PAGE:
On January 16, 1934, the Pottstown Mercury reported, “Before a banner which depicted the blue eagle’s lightning bolt warring with numerous storks, Margaret Sanger today launched the first ‘American conference on birth control and national recovery.’” From reading other newspaper articles about speeches that Sanger gave in the 1930s, it seems that this banner became the symbol of the birth control movement. Unfortunately, in searching through all of our photographs from the 1930s here at the Sanger Papers and in the archives of the Library of Congress, I was unsuccessful in finding a picture of the actual banner anywhere. However, the journalists did a pretty good job describing it in detail, and from their descriptions we can still discuss the profound symbolism inherent in this banner.

Most of us are probably familiar with the stork fable¬¬—it is one of the most popular myths about the origin of children in the world. The fable is also well known throughout Europe and the Americas, and even reached some countries in the Far East (like the Phillipines). The origins of the myth can be traced back to the Ancient Mediterranean. Greek mythology portrays the stork as a model of parental devotion, the epitome of filial values. The Greek law called Pelargonia, from the Ancient Greek word pelargos for stork, required citizens to take care of their aging parents. Perhaps for this reason, the Greeks also held that killing a stork could be punished with death. The Romans dedicated the stork to the goddess Juno, the goddess of fertility and protector of women. Women who were barren prayed to her. The Hebrew word for stork, chasida, means “kind” or “merciful” one, apparently because of the positive attributes associated with the stork. This word has been in the Hebrew language since biblical times, thus attesting to the ancient roots of the stork legend.

Supposed filial virtues of the stork Unknown (1831). Descriptive Scenes for Children. Boston: N.S. and S.G. Simpkins. p. 3. OCLC 31373438 – via The Internet Archive.

In discussing the origin for the German word for stork, Grimm states that it reaches back to heathen times, concluding that the choice of meanings of the stem words is either “luck bringer” or “child bringer.” German folklore held that storks found babies in caves or marshes and brought them to households in a basket on their backs or held in their beaks. The baby would either be delivered directly to the mother or dropped down the chimney. Households would notify when they wanted children by placing sweets for the stork on the window sill. This version of the fable has spread all over the world, and, of course, became popular in America as well.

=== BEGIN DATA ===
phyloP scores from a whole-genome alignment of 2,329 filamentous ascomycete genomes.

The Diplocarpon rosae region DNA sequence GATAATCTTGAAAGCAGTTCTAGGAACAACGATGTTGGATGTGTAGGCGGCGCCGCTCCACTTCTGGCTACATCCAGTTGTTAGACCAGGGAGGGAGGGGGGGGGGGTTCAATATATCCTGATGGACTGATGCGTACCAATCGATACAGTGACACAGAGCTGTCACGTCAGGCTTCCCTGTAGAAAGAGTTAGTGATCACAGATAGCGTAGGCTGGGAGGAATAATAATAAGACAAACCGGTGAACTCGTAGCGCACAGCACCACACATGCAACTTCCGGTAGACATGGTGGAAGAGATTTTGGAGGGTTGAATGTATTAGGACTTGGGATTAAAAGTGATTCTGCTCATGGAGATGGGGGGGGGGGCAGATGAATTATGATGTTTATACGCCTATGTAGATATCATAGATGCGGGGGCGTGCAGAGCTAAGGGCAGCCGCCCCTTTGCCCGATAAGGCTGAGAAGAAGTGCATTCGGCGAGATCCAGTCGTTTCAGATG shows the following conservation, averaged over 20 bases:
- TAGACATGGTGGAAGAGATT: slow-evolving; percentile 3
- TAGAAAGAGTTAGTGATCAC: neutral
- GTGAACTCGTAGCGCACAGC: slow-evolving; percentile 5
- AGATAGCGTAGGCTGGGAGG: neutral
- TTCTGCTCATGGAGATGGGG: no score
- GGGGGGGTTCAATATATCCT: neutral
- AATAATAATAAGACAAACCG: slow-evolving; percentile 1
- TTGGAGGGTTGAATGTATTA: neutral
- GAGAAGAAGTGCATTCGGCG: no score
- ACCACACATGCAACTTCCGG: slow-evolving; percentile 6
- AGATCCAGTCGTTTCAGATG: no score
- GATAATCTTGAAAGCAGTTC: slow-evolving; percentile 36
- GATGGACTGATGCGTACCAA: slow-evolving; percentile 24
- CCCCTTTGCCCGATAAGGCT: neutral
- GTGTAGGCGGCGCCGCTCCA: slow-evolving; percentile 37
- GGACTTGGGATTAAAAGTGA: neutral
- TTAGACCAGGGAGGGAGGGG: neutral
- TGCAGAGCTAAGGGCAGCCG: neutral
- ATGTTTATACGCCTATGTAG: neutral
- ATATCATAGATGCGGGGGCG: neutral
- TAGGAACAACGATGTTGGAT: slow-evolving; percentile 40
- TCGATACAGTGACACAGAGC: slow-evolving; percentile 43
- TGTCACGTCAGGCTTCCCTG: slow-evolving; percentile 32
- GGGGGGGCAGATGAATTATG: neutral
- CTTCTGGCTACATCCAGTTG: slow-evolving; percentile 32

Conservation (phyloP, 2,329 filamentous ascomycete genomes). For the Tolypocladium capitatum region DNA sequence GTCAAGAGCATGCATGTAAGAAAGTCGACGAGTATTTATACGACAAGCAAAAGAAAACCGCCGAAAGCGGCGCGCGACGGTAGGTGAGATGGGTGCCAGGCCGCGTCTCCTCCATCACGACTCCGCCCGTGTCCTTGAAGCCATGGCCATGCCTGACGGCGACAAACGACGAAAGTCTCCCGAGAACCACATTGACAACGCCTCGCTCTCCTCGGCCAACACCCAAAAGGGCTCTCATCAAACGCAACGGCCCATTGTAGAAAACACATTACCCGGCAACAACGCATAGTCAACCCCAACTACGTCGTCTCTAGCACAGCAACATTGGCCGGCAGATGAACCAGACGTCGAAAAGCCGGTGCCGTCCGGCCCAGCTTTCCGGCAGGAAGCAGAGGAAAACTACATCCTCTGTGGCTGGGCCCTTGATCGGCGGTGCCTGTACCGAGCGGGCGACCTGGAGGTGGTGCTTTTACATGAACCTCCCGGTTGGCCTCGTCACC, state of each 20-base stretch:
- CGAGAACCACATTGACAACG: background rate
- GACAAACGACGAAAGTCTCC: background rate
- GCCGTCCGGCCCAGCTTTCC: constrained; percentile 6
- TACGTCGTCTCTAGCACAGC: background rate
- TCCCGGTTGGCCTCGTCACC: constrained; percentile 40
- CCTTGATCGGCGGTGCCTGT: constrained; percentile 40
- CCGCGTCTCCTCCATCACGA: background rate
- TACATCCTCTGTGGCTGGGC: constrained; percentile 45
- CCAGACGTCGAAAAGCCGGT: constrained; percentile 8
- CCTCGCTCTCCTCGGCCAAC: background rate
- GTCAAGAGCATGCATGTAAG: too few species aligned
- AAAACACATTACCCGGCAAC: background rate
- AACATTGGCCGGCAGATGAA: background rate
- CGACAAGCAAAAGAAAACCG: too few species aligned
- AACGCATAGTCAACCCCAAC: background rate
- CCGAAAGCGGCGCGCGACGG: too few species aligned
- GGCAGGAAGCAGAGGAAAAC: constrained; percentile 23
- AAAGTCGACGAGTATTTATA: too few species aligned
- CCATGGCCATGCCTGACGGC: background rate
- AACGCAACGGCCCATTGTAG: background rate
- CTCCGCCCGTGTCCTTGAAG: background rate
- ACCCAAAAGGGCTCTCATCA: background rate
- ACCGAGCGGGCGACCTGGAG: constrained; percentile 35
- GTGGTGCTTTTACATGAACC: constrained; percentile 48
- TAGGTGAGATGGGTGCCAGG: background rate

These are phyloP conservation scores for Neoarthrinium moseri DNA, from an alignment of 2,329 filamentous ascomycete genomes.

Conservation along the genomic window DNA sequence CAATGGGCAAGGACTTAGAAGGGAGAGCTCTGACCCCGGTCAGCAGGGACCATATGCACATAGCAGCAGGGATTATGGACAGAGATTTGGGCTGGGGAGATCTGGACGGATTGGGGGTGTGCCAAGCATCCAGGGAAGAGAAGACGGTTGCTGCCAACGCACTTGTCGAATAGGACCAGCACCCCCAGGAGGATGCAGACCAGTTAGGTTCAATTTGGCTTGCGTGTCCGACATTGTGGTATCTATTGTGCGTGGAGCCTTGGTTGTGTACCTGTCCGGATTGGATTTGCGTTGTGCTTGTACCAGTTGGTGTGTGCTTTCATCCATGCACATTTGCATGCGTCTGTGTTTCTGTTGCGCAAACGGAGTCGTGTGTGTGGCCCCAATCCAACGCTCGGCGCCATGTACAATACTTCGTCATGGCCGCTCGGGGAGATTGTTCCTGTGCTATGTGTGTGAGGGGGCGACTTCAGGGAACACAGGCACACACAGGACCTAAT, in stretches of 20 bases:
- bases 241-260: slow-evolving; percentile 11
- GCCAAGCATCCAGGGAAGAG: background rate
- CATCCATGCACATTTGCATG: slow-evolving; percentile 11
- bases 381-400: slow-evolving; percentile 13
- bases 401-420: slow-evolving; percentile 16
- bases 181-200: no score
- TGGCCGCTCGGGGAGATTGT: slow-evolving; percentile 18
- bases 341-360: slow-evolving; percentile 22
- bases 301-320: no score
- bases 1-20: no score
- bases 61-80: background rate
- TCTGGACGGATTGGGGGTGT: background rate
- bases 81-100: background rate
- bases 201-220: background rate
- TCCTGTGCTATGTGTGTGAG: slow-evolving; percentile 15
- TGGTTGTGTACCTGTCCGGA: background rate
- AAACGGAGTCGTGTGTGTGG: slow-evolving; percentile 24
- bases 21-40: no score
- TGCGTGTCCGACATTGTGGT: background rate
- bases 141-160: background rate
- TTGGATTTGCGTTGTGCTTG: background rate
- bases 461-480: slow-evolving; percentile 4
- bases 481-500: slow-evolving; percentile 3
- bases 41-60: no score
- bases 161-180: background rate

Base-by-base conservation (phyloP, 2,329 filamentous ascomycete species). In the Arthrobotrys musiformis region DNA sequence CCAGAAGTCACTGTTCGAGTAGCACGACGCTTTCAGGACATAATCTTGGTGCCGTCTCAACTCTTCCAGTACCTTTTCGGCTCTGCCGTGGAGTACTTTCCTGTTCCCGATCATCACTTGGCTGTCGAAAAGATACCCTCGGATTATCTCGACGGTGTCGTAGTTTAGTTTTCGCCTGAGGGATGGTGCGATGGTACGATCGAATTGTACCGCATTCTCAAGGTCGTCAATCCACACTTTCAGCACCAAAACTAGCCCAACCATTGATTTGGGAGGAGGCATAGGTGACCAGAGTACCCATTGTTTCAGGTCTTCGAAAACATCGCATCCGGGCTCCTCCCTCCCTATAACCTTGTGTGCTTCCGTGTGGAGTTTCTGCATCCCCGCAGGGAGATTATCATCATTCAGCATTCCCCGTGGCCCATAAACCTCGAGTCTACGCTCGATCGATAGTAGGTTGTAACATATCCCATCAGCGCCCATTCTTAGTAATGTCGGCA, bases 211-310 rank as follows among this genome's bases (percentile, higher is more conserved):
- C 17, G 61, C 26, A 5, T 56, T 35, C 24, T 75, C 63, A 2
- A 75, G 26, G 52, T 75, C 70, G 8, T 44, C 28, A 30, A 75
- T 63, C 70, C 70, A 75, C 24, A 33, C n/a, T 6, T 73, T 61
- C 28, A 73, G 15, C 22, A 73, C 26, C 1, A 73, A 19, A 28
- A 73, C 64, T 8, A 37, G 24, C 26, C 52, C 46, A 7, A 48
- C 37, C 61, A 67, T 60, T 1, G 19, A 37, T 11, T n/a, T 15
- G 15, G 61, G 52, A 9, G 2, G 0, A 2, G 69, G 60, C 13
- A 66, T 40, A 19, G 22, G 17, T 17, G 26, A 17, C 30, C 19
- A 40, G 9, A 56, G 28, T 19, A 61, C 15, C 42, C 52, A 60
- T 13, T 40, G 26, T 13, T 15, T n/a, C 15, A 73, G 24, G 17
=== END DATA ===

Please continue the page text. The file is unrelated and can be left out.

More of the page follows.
Der Klapperstorch (The Stork), a painting by Carl Spitzweg (1808–1885)

The blue eagle has a lot of symbolism of its own. The Blue Eagle was a symbol used in the United States by companies to show compliance with the National Industrial Recovery Act, and was proclaimed the symbol of industrial recovery on July 20, 1933, by Hugh S. Johnson, the head of the National Recovery Administration (NRA). In most NRA posters, the bird holds a gear, symbolizing industry, in its right talon, and bolts of lightning in its left talon, symbolizing power.

NRA Blue Eagle

So, the stork, as we have seen, was the nearly universal symbol of childbirth and motherhood, and the blue eagle the icon of industrial/economic recovery in the wake of the Great Depression. The juxtaposition of these two images on the same banner is incredibly significant and very characteristic Margaret Sanger. Sanger famously theorized that most, if not all, of the world’s problems—food shortages, job shortages, even war– can be traced back to overpopulation. She believed that a widespread adoption of birth control would effectively decrease the world’s population and solve many of these issues. Therefore, her banner containing a blue eagle and its lightning bolt fighting off storks represents her belief that economic recovery can only be attained if we fight off the storks– if we can prevent pregnancy and put an end to overpopulation.

In her speech at the conference, Sanger explained the connection between these two birds:

“While the N.R.A. strives through its many codes to increase employment and thus to raise the purchasing power of the people in general, it does not provide for lightening the burden of the parents by reducing the number of mouths that each wage-earner must feed or which the public must feed for him. While the N. R. A. has ↑as↓ its emblem the blue eagle, I am afraid that the six million pauperized children have as their emblem a stork that has the blues.”  (America Needs a Code for Babies, Mar. 27, 1934 – link to digital http://sangerpapers.org/sanger/app/documents/show.php?sangerDoc=101807.xml)

For Sanger’s opening address at the conference, see “Address of Welcome to the American Conference on Birth Control and National Recovery ,” 15 Jan 1934 (link http://sangerpapers.org/sanger/app/documents/show.php?sangerDoc=157134.xml)